Tinderbox Meetup Sunday 07 Jul. 2024: Exploring the intersection of Tinderbox, MS Word, and Obsidian

Tinderbox Meetup Sunday 07 Jul. 2024: Exploring the intersection of Tinderbox, MS Word, and Obsidian

Level Intermediate
Published Date 7/7/24
Revision 1
Type Meetup
Tags .replace(), Digital Chum Bucket, Digital Liberty, Eastgate, Explode, Hypertext, Identity Praxis, Image Management, Inclusion, Keyboard Maestro, Markdown, Michael Becker, Microsoft Word, Mobile Marketing, Obsidian, Project Xanadu, RegEx, Stukent, Ted Nelson, Templates, Text Expander, Textsoap, Tinderbox, Transclusion, Yaml, ^include()^
Video Length 01:35:20
Video URL https://youtu.be/t75hsbyURWc
Chat File TBX Meetup 07JUL24_Chat.txt (9.3 KB)
TBX Version 9.7

In this Tinderbox Meetup, the TBX community explored the intersection of Tinderbox, MS Word, and Obsidian, and a host of Tinderbox capabilities and his use of them: , Explode, RegEx, templates, image management, markdown, and more. Specifically, Michael Becker demonstrated his workflow for importing his textbook—Mobile Marketing Essentials—which is currently in MS Word documents, into Tinderbox, with Obsidian as a gateway, so that he and his co-author (Mary Beth McCabe) can optimize their editing process for the next edition of their book.

Michael demonstrated:

  • Using Obsidian to convert MS Word document formatting (headings, tables, images, urls) to markdown
  • Pulling the markdown files into Tinderbox
  • Mapping Obsidian properties to Tinderbox attributes
  • Working with images in Tinderbox
    • Image notes
    • Image paths to MacOS hard drive
    • Image templates
  • Exploding the document at delimiters to atomize the sections of the book
  • Transcluding images into the chapter text using
  • Custom template tips for exporting from Tinderbox to MS Word (via Pandoc), i.e., to map TBX to MS Word Styles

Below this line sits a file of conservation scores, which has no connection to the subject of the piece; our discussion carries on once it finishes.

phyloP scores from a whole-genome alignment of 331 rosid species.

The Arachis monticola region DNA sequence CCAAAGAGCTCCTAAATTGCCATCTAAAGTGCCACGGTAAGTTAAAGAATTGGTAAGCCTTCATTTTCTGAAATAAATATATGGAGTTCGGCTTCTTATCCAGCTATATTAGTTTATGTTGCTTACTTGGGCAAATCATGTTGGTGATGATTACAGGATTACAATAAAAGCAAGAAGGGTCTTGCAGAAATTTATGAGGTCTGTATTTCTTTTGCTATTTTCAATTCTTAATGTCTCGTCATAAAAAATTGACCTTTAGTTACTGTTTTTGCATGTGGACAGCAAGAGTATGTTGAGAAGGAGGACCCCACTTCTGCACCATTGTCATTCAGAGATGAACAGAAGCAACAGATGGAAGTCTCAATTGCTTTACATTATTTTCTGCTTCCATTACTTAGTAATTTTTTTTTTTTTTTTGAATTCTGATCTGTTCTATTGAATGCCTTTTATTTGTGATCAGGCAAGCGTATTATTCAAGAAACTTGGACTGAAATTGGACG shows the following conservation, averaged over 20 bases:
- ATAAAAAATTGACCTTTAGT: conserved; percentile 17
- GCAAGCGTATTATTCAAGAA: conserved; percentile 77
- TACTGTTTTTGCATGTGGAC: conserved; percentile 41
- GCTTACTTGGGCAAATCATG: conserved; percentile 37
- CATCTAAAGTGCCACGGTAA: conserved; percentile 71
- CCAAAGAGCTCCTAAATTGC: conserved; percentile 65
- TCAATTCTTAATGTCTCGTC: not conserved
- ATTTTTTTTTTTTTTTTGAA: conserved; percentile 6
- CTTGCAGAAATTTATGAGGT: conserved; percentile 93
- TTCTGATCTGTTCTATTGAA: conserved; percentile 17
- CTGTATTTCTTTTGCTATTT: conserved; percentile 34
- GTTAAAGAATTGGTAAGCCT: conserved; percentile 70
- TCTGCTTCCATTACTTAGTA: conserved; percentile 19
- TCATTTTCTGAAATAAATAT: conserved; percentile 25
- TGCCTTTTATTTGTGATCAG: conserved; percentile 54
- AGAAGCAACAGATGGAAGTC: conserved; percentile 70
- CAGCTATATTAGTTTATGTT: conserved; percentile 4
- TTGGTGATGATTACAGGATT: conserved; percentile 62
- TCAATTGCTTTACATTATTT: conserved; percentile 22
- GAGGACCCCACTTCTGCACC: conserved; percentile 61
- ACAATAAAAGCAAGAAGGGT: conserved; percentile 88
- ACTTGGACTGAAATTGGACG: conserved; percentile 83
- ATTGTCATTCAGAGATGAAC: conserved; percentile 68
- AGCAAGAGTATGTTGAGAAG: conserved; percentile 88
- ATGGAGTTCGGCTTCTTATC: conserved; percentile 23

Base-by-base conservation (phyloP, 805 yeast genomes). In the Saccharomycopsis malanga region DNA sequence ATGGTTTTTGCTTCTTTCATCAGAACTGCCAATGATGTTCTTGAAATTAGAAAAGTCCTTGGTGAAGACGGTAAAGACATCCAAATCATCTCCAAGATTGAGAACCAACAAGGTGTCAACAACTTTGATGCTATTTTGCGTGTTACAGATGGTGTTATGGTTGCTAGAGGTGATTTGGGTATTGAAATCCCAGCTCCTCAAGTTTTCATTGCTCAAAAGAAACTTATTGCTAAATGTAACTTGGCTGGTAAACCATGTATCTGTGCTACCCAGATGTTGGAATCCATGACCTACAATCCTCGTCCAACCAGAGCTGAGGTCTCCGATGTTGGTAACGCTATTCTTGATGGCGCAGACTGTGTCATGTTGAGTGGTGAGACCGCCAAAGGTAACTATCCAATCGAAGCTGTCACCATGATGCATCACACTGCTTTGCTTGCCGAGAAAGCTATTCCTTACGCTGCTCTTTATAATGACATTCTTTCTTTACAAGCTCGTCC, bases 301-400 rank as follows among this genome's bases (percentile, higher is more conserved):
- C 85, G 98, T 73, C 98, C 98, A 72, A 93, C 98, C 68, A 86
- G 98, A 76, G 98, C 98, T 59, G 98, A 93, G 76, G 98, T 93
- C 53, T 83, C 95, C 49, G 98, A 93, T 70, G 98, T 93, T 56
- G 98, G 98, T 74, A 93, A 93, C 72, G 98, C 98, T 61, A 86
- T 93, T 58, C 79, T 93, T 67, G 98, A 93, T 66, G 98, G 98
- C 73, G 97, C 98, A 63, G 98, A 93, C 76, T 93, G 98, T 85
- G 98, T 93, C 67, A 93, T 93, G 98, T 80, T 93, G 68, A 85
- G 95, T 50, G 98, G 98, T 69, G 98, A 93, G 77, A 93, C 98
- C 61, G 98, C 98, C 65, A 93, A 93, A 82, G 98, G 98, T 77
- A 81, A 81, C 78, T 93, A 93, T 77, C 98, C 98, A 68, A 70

• Using attributes to manage redundancy
  • Strategies for creating a glossary and index of terms, entities, etc.

During the demonstration, the community helped Becker address a simple RegEx problem he was having. Mark Bernstein also suggested a solution to Becker’s figure number challenge.

Ted Nelson’s definition of “transclusion”

“Transclusion” is the term I use now, a word coined since the book was originally written. Transclusion will be a fundamental service of tomorrow’s literary computers and a property of the documents they will supply. Transclusion means that part of a document may be in several places—in other documents besides the original—without actually being copied there. This book is concerned in large part with the power this new kind of writing—with transclusive quotation—will bring.

the body of this book, written before I thought of the word “transclusion”, I simply use the term “inclusion”. I have regretfully left that as is. The concept is much better carried by the word “transclusion,” so try to say it under your breath when you see the other term.


Interesting, can you expand?